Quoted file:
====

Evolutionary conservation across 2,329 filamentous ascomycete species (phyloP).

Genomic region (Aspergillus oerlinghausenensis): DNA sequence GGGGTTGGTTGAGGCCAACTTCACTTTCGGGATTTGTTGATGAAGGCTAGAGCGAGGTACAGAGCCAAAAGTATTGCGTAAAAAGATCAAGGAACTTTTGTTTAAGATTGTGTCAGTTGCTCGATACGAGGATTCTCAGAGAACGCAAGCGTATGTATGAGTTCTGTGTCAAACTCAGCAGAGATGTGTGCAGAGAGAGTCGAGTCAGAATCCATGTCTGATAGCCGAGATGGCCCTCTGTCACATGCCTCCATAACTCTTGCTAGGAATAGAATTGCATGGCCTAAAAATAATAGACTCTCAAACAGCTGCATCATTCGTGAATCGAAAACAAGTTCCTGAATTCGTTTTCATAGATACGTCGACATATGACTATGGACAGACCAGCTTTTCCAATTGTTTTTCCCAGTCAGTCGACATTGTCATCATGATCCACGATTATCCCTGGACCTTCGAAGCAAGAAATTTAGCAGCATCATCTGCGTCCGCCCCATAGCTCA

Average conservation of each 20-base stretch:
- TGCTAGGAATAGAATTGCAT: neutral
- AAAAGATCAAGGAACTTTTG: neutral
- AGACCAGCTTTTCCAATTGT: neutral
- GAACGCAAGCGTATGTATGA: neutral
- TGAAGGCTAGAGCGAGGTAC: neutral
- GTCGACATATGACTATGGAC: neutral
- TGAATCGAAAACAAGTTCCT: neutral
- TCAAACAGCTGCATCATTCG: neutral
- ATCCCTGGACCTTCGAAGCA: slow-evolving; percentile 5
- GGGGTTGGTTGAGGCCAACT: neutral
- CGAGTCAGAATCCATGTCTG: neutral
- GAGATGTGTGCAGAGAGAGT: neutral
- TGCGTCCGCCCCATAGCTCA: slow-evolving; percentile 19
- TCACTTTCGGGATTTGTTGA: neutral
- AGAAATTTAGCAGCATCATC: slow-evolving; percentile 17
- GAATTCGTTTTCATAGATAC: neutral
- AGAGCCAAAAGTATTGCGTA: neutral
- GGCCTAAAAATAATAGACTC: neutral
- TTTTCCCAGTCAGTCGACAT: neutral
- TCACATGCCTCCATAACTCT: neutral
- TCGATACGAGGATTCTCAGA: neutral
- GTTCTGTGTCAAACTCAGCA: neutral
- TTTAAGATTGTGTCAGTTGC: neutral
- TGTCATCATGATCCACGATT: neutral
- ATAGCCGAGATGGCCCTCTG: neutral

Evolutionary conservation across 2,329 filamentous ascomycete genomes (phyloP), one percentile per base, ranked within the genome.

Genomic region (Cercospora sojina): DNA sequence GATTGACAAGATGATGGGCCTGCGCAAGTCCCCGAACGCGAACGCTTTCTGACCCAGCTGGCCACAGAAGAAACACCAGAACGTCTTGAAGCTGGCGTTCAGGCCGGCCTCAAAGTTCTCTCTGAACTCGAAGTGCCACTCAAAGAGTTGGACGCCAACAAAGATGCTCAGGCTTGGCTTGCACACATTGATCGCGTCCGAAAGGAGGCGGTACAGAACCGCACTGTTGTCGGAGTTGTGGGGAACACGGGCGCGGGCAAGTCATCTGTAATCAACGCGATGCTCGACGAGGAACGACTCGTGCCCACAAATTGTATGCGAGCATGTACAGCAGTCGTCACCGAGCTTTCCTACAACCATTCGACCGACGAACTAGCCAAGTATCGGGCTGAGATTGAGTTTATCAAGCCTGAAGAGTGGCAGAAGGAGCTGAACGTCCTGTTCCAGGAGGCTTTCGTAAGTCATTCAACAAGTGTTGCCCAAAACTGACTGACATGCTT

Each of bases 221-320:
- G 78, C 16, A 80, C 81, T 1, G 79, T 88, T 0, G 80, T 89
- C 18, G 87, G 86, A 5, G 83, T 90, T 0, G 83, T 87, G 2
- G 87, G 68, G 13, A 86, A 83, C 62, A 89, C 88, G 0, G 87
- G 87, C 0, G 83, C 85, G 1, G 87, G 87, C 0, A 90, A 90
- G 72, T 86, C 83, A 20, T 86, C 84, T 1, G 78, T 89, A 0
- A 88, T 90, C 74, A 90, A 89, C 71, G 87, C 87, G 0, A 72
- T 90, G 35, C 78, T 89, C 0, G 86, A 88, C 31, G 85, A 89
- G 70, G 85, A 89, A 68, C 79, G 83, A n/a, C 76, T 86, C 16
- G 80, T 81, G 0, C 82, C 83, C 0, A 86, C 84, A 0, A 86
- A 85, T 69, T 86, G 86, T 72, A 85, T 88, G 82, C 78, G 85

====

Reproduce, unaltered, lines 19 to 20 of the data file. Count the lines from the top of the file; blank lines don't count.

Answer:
- GAATTCGTTTTCATAGATAC: neutral
- AGAGCCAAAAGTATTGCGTA: neutral